The UN’s top court Monday opened three days of hearings into a plea by Equatorial Guinea to order France to suspend a corruption case against its vice president.
France accuses Vice President Teodorin Obiang — the son of the country’s leader — of embezzlement and the misuse of tens of millions of public funds.
He is due to appear before a Paris court on October 24 on charges of plundering his country’s coffers to fund his jet-set lifestyle.
But Malabo was angered by the “unfair and insulting manner in which our country is currently treated by France,” its Netherlands envoy Carmelo Nvono Nca told the International Court of Justice.
“The potential damage to Equatorial Guinea’s sovereign rights is serious and imminent,” he told the tribunal, which is based in The Hague.
Malabo has already appealed to the court to rule in the case, alleging that France has violated Obiang’s right to diplomatic immunity.
His father President Teodoro Obiang Nguema has ruled the small central African country with an iron fist since 1979 and is the continent’s longest-serving leader. He extended his rule in April when he was re-elected with 93.7 per cent of the vote.
He appointed his son as vice president in June — two years after the first charges were first brought in France.
Equatorial Guinea is now demanding the French proceedings are frozen until the UN tribunal, set up to rule in disputes between states, hands down its ruling.
“The ongoing criminal proceedings against the vice president of Equatorial Guinea, charged with national defence and state security, represent a real and imminent risk” to the country’s rights, said lawyer Michael Wood.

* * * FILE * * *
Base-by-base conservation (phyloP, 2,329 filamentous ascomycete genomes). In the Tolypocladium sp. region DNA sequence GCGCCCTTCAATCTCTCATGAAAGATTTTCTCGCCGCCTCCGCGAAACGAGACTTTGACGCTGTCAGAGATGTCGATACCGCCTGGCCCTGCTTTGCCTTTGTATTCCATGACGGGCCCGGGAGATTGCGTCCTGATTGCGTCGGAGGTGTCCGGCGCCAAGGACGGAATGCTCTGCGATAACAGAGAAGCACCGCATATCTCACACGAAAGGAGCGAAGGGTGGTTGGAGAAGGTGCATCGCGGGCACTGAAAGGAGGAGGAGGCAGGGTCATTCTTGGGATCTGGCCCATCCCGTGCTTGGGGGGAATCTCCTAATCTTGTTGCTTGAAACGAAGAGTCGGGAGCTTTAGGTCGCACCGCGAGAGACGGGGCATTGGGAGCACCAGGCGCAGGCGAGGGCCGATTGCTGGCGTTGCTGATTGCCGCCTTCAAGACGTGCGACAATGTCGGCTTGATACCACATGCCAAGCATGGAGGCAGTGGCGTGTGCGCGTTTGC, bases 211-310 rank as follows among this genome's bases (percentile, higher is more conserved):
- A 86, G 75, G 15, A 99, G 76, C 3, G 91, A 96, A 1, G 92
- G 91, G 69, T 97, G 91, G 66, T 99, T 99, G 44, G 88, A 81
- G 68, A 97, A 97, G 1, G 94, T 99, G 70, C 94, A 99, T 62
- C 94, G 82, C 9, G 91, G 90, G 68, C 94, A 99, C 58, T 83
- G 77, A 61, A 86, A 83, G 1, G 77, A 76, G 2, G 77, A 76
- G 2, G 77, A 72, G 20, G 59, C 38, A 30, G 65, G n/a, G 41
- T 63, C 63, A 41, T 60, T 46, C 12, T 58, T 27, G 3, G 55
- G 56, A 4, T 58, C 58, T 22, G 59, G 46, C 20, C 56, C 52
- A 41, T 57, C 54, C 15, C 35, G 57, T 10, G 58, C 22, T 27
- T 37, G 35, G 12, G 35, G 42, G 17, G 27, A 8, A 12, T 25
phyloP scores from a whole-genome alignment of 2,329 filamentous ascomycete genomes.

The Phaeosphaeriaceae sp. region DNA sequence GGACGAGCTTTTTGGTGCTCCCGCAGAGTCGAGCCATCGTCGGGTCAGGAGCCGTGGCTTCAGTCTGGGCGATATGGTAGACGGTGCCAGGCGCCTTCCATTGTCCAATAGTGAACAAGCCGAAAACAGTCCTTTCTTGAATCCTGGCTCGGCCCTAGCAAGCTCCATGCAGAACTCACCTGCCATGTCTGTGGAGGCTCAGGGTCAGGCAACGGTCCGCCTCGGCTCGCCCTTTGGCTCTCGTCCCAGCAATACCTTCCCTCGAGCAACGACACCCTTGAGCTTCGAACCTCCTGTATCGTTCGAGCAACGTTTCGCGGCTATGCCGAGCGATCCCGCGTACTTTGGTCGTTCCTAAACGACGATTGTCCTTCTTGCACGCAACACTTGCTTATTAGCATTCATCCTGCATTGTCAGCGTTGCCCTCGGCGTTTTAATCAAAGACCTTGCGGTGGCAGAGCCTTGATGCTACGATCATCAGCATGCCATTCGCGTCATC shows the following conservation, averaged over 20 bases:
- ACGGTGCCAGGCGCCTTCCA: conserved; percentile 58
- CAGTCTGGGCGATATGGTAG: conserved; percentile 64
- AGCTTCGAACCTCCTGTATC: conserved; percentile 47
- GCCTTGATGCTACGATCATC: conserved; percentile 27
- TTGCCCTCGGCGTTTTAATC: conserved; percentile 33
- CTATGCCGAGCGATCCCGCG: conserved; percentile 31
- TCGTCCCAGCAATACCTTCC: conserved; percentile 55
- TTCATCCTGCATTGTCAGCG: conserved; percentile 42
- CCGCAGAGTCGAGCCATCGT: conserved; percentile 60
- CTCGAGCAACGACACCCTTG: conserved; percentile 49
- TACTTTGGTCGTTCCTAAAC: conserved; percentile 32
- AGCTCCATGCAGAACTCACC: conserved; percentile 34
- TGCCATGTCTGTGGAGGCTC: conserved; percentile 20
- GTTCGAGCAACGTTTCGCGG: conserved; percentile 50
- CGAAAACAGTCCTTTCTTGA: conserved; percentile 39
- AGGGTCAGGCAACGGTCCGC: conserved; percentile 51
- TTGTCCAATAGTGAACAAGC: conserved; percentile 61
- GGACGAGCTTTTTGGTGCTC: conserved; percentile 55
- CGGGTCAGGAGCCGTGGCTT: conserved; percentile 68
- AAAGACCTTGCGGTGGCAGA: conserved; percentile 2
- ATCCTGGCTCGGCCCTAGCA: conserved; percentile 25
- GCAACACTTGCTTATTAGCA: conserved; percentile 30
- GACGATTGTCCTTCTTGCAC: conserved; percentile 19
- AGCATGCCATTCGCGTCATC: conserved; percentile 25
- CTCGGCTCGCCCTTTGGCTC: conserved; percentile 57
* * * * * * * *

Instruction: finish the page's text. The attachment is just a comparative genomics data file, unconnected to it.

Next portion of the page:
He said the case would cause “irreparable” harm to Equatorial Guinea’s “standing in the world” and its international relations.
At this stage of the proceedings, French authorities could “at any time and without advance notice… issue an arrest warrant that could be executed in France or abroad” meaning Obiang was “unable to travel freely abroad to carry out his official functions.”
In 2012, French authorities swooped on the Obiang family’s six-storey mansion on Avenue Foch — one of the most upmarket addresses in Paris — seizing it along with a fleet of luxury cars including two Bugatti Veyrons and a Rolls-Royce Phantom.
Police also took away vanloads of valuables, including paintings, a $4.2-million clock and fine wines worth thousands of euros per bottle.
But Equatorial Guinea is demanding that France be ordered to recognise that the building on Avenue Foch is a diplomatic mission.
Equatorial Guinea has become sub-Saharan Africa’s third-biggest oil producer in recent years, with oil revenues accounting for more than 70 per cent of national income.
But the wealth has not trickled down. While per capita national income stands at over $10,000 for a population of less than a million, more than half the people live on less than $2 a day.